In the classroom, Dr. Lewis also uses an interactive whiteboard app called Doceri, which wirelessly connects her iPad to the podium computer, allowing her to mark up images in real time for students to see.

“Generating a drawing of a concept helps the student remember it much better than just hearing me talk about it,” Dr. Lewis said. “It makes for a very engaging class. Everyone in the room is totally focused on what we’re doing.”

Third-year Dartmouth radiology resident Sidak Pannu, MD, said he is a fan of the new technologies, all of which can be accessed via an app and a phone, tablet or laptop. “It’s sometimes challenging to hold a resident’s attention for a 50-minute lecture,” Dr. Pannu said. “With Diagnosis Live, you’re asked for a tactile response every few minutes. It’s easier to be engaged and it helps in the learning process.”

While the multiple-choice questions introduce trainees to the type of questions they will see on American Board of Radiology (ABR) Core Exams, asking students for more specific responses, such as identifying the location of a breast lesion prompts thoughtful discussions, Dr. Pannu said.

“Because the app provides a degree of anonymity, people are more confident expressing themselves versus a traditional didactic lecture where only one or two students may raise their hand over and over,” he said.

Simulation Centers Offer Real-Life Experience

Hands-on practice with high-fidelity computerized mannequins is another confidence-builder for training radiologists. At the Center for Simulation, Education and Research at Detroit’s Henry Ford Hospital, residents perform ultrasound-guided procedures including lumbar punctures and thoracenteses on body part models. In another lab, residents must quickly manage contrast reactions on talking, breathing mannequins whose vitals change based on a pre-programmed clinical scenario.

“Training in the simulation center is extremely beneficial because it’s daunting to perform a procedure for the first time on a patient,” said Vladimir Starcevic, MD, chief radiology resident at Henry Ford Hospital. “It’s invaluable to get comfortable with the tools first.”

Artificial Intelligence in Education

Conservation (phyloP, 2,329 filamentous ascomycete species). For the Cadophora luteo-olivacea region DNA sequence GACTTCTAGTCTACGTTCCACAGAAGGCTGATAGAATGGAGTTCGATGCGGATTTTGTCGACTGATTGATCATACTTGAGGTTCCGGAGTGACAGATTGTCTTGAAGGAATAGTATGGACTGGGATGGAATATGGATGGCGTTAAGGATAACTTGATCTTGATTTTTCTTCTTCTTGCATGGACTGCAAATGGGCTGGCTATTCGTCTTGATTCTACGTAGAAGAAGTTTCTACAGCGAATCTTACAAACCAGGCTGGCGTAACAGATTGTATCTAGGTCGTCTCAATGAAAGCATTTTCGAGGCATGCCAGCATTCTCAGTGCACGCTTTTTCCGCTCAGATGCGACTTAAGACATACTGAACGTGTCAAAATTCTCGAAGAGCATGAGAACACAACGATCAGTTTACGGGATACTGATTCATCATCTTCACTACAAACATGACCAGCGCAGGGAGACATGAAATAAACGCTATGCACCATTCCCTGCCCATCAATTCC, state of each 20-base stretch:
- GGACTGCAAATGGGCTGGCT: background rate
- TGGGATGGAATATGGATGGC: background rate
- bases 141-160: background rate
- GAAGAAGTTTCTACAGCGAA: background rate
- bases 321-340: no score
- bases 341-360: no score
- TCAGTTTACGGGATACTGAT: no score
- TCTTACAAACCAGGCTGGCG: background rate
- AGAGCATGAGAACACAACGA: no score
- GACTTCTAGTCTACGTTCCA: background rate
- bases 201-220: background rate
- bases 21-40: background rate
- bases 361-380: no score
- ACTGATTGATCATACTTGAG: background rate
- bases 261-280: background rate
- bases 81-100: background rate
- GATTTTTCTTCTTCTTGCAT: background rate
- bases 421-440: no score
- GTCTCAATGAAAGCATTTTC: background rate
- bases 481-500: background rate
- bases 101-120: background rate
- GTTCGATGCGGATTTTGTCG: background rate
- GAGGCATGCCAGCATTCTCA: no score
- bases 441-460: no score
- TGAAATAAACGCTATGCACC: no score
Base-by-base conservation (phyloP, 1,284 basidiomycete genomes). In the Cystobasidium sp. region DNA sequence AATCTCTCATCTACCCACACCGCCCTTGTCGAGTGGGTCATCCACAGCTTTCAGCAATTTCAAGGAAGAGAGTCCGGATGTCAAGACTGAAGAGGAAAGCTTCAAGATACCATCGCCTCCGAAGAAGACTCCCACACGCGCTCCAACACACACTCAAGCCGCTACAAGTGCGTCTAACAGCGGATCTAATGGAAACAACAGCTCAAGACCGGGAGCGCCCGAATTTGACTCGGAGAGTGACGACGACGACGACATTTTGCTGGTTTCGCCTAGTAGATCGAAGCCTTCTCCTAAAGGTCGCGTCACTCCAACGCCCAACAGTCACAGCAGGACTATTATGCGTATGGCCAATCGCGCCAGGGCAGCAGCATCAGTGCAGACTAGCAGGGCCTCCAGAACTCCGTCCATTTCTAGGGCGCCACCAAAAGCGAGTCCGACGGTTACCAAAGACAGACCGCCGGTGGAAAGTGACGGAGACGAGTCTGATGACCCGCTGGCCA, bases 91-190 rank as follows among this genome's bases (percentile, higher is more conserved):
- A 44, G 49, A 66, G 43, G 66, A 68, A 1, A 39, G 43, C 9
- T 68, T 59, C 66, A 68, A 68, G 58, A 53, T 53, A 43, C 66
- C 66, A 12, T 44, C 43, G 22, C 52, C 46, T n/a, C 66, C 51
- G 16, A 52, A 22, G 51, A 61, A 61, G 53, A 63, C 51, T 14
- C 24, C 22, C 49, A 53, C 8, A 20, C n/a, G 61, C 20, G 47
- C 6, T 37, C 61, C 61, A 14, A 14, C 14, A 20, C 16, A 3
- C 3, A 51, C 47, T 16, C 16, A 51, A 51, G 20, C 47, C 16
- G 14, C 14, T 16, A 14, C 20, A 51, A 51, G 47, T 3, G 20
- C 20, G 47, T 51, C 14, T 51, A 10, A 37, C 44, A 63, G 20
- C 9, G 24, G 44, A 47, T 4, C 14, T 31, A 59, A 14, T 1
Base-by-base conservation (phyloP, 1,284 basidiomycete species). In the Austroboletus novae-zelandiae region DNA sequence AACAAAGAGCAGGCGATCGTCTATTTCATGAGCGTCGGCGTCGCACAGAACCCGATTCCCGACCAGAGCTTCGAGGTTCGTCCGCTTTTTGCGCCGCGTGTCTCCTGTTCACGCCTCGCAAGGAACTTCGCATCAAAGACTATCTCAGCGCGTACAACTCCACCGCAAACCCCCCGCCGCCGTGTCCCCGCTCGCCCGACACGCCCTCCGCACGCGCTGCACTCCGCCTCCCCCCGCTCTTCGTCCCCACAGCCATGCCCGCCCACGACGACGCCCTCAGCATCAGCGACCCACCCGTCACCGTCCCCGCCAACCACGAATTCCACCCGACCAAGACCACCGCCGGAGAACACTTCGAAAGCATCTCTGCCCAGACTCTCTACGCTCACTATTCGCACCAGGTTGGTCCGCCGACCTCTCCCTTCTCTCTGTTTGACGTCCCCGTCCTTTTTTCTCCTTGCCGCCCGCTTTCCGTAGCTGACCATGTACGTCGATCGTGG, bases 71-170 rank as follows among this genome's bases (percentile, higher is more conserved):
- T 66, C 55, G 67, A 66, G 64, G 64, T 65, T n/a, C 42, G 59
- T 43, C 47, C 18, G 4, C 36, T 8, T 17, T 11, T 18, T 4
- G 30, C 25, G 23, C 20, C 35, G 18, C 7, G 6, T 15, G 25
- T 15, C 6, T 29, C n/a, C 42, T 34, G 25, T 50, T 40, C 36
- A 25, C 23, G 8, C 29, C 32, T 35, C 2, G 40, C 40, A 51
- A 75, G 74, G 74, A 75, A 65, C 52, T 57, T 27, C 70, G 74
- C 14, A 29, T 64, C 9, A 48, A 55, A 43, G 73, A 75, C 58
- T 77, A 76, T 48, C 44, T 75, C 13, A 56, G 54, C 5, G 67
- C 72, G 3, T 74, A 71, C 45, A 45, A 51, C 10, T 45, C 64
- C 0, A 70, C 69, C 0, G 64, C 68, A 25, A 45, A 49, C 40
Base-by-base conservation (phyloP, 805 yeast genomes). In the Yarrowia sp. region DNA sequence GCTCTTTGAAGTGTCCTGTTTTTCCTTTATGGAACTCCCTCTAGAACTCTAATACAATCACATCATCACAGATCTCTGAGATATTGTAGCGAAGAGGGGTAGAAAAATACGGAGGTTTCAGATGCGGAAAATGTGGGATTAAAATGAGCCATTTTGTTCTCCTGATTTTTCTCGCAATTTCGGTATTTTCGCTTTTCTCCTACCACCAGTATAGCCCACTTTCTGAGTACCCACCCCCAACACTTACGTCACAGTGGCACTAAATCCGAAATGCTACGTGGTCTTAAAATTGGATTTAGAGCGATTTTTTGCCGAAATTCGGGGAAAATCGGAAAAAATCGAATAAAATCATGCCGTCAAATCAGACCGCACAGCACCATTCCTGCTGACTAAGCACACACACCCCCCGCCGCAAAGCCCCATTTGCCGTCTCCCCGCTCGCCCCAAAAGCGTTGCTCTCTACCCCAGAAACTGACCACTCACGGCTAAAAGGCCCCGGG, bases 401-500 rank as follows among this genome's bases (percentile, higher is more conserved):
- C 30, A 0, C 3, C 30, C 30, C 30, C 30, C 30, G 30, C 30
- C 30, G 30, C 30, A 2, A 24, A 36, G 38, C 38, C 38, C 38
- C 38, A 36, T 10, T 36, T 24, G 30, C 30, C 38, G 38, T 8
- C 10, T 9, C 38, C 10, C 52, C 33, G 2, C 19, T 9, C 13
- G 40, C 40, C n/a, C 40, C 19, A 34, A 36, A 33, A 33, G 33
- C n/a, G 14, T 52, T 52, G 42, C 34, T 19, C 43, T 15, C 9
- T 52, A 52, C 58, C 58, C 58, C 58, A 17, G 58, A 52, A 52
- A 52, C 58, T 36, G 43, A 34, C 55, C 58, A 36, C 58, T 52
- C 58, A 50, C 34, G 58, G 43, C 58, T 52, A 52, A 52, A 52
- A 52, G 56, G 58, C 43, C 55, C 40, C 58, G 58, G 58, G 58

A learning tool still largely on the horizon is the use of artificial intelligence (AI) to deliver what is known as “precision medical education.”

Jeff Rudie, MD, PhD, neuroradiology fellow at the University of California San Francisco (UCSF), who co-authored a recent review of AI and medical education, said tools that automate segmentation and measurements could free up residents for more complex learning.

“A lot of what residents do is monotonous and tedious tasks like measuring nodules and comparing one image to another,” Dr. Rudie said. “Once residents understand how to do these tasks, they can be automated so they have more time to study rare and challenging cases.”

Other applications for AI include the use of Bayesian networks to help trainees develop a differential diagnosis and individualized case-based training. And AI has potential in other areas of radiology education.

“AI could be used to track resident performance and select cases based on their strengths and weaknesses,” Dr. Rudie said.

The Human Connection

Early adopters of innovative technologies for training agree that the tools are advantageous to students, but no more so than the tutelage of experienced physicians.

“We must strategically balance learning innovations with making better human connections between the doctor, trainee and patient,” said Soonme Cha, MD, professor of radiology and neurosurgery and program director of radiology residency at UCSF. “AI is a great tool for highly focused learning. But it will not replace how we train the next generation of radiologists.

“Nothing is more valuable than one-on-one teaching and cultivating and nurturing the next generation of physicians,” Dr. Cha said.

For More Information

For more information on RSNA’s Diagnosis Live, go to RSNA.org/Education.

Explore the extensive collection of SA-CME in RSNA’s Online Learning Center at RSNA.org/Learning-Center.

Learn more about the wide variety of RSNA online education resources in the RSNA infographic.